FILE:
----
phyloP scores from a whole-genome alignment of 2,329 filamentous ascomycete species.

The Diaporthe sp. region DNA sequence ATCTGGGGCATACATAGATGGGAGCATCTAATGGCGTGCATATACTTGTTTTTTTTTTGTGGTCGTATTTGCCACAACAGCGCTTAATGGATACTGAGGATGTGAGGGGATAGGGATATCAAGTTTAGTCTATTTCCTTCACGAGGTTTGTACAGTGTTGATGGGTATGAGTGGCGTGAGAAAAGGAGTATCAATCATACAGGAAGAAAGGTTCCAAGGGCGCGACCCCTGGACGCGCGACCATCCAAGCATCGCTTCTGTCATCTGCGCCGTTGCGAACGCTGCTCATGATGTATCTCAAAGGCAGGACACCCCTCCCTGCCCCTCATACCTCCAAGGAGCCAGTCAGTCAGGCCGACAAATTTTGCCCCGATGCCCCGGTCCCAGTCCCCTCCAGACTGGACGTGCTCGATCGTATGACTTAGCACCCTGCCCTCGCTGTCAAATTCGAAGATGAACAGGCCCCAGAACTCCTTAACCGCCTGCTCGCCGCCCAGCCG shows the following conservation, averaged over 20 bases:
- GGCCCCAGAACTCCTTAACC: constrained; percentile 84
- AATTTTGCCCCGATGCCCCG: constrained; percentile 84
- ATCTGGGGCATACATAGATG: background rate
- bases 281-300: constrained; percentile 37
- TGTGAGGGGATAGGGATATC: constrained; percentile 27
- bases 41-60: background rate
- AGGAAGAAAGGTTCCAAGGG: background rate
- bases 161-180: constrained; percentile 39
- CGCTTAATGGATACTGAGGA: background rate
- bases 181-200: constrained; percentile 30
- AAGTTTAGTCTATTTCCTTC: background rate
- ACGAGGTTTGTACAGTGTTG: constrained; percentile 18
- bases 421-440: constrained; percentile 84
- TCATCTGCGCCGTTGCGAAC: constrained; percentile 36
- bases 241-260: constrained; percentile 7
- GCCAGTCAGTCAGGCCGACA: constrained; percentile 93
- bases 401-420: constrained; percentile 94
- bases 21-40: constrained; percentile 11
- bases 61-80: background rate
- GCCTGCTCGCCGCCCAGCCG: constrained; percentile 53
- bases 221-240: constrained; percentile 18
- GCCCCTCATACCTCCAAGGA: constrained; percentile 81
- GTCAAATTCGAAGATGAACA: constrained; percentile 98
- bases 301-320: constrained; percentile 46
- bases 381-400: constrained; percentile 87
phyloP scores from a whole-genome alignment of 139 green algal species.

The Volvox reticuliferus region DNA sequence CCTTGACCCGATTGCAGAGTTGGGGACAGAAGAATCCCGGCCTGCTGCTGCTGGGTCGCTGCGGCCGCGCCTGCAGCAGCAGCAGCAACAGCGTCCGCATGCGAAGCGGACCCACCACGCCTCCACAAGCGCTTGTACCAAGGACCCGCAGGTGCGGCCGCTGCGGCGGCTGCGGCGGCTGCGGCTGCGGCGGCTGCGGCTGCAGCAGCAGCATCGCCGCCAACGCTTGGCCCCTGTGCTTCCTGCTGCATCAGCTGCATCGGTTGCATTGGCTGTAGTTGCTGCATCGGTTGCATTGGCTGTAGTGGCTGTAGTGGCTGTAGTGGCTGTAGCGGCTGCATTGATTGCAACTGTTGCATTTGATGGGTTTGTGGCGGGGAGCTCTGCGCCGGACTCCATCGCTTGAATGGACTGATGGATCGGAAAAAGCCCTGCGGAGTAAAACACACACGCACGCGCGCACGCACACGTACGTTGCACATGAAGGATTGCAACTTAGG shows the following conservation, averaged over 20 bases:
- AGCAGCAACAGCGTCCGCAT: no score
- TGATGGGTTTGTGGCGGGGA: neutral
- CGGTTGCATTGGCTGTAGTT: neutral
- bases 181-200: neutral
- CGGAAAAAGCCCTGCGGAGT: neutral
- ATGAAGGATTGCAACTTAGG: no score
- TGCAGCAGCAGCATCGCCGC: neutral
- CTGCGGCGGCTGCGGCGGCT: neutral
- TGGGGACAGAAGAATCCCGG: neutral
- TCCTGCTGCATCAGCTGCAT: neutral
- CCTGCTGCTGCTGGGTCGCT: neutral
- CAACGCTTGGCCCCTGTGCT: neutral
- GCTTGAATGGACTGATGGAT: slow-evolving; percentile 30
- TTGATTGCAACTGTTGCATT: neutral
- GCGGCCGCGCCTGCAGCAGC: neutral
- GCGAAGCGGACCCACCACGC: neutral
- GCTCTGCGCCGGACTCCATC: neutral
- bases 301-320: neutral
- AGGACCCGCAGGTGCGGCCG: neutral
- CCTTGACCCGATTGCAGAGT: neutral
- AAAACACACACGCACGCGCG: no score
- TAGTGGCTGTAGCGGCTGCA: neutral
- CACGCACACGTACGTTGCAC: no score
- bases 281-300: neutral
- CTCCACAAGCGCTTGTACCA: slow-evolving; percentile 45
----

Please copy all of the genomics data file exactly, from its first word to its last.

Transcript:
phyloP scores from a whole-genome alignment of 2,329 filamentous ascomycete species.

The Diaporthe sp. region DNA sequence ATCTGGGGCATACATAGATGGGAGCATCTAATGGCGTGCATATACTTGTTTTTTTTTTGTGGTCGTATTTGCCACAACAGCGCTTAATGGATACTGAGGATGTGAGGGGATAGGGATATCAAGTTTAGTCTATTTCCTTCACGAGGTTTGTACAGTGTTGATGGGTATGAGTGGCGTGAGAAAAGGAGTATCAATCATACAGGAAGAAAGGTTCCAAGGGCGCGACCCCTGGACGCGCGACCATCCAAGCATCGCTTCTGTCATCTGCGCCGTTGCGAACGCTGCTCATGATGTATCTCAAAGGCAGGACACCCCTCCCTGCCCCTCATACCTCCAAGGAGCCAGTCAGTCAGGCCGACAAATTTTGCCCCGATGCCCCGGTCCCAGTCCCCTCCAGACTGGACGTGCTCGATCGTATGACTTAGCACCCTGCCCTCGCTGTCAAATTCGAAGATGAACAGGCCCCAGAACTCCTTAACCGCCTGCTCGCCGCCCAGCCG shows the following conservation, averaged over 20 bases:
- GGCCCCAGAACTCCTTAACC: constrained; percentile 84
- AATTTTGCCCCGATGCCCCG: constrained; percentile 84
- ATCTGGGGCATACATAGATG: background rate
- bases 281-300: constrained; percentile 37
- TGTGAGGGGATAGGGATATC: constrained; percentile 27
- bases 41-60: background rate
- AGGAAGAAAGGTTCCAAGGG: background rate
- bases 161-180: constrained; percentile 39
- CGCTTAATGGATACTGAGGA: background rate
- bases 181-200: constrained; percentile 30
- AAGTTTAGTCTATTTCCTTC: background rate
- ACGAGGTTTGTACAGTGTTG: constrained; percentile 18
- bases 421-440: constrained; percentile 84
- TCATCTGCGCCGTTGCGAAC: constrained; percentile 36
- bases 241-260: constrained; percentile 7
- GCCAGTCAGTCAGGCCGACA: constrained; percentile 93
- bases 401-420: constrained; percentile 94
- bases 21-40: constrained; percentile 11
- bases 61-80: background rate
- GCCTGCTCGCCGCCCAGCCG: constrained; percentile 53
- bases 221-240: constrained; percentile 18
- GCCCCTCATACCTCCAAGGA: constrained; percentile 81
- GTCAAATTCGAAGATGAACA: constrained; percentile 98
- bases 301-320: constrained; percentile 46
- bases 381-400: constrained; percentile 87
phyloP scores from a whole-genome alignment of 139 green algal species.

The Volvox reticuliferus region DNA sequence CCTTGACCCGATTGCAGAGTTGGGGACAGAAGAATCCCGGCCTGCTGCTGCTGGGTCGCTGCGGCCGCGCCTGCAGCAGCAGCAGCAACAGCGTCCGCATGCGAAGCGGACCCACCACGCCTCCACAAGCGCTTGTACCAAGGACCCGCAGGTGCGGCCGCTGCGGCGGCTGCGGCGGCTGCGGCTGCGGCGGCTGCGGCTGCAGCAGCAGCATCGCCGCCAACGCTTGGCCCCTGTGCTTCCTGCTGCATCAGCTGCATCGGTTGCATTGGCTGTAGTTGCTGCATCGGTTGCATTGGCTGTAGTGGCTGTAGTGGCTGTAGTGGCTGTAGCGGCTGCATTGATTGCAACTGTTGCATTTGATGGGTTTGTGGCGGGGAGCTCTGCGCCGGACTCCATCGCTTGAATGGACTGATGGATCGGAAAAAGCCCTGCGGAGTAAAACACACACGCACGCGCGCACGCACACGTACGTTGCACATGAAGGATTGCAACTTAGG shows the following conservation, averaged over 20 bases:
- AGCAGCAACAGCGTCCGCAT: no score
- TGATGGGTTTGTGGCGGGGA: neutral
- CGGTTGCATTGGCTGTAGTT: neutral
- bases 181-200: neutral
- CGGAAAAAGCCCTGCGGAGT: neutral
- ATGAAGGATTGCAACTTAGG: no score
- TGCAGCAGCAGCATCGCCGC: neutral
- CTGCGGCGGCTGCGGCGGCT: neutral
- TGGGGACAGAAGAATCCCGG: neutral
- TCCTGCTGCATCAGCTGCAT: neutral
- CCTGCTGCTGCTGGGTCGCT: neutral
- CAACGCTTGGCCCCTGTGCT: neutral
- GCTTGAATGGACTGATGGAT: slow-evolving; percentile 30
- TTGATTGCAACTGTTGCATT: neutral
- GCGGCCGCGCCTGCAGCAGC: neutral
- GCGAAGCGGACCCACCACGC: neutral
- GCTCTGCGCCGGACTCCATC: neutral
- bases 301-320: neutral
- AGGACCCGCAGGTGCGGCCG: neutral
- CCTTGACCCGATTGCAGAGT: neutral
- AAAACACACACGCACGCGCG: no score
- TAGTGGCTGTAGCGGCTGCA: neutral
- CACGCACACGTACGTTGCAC: no score
- bases 281-300: neutral
- CTCCACAAGCGCTTGTACCA: slow-evolving; percentile 45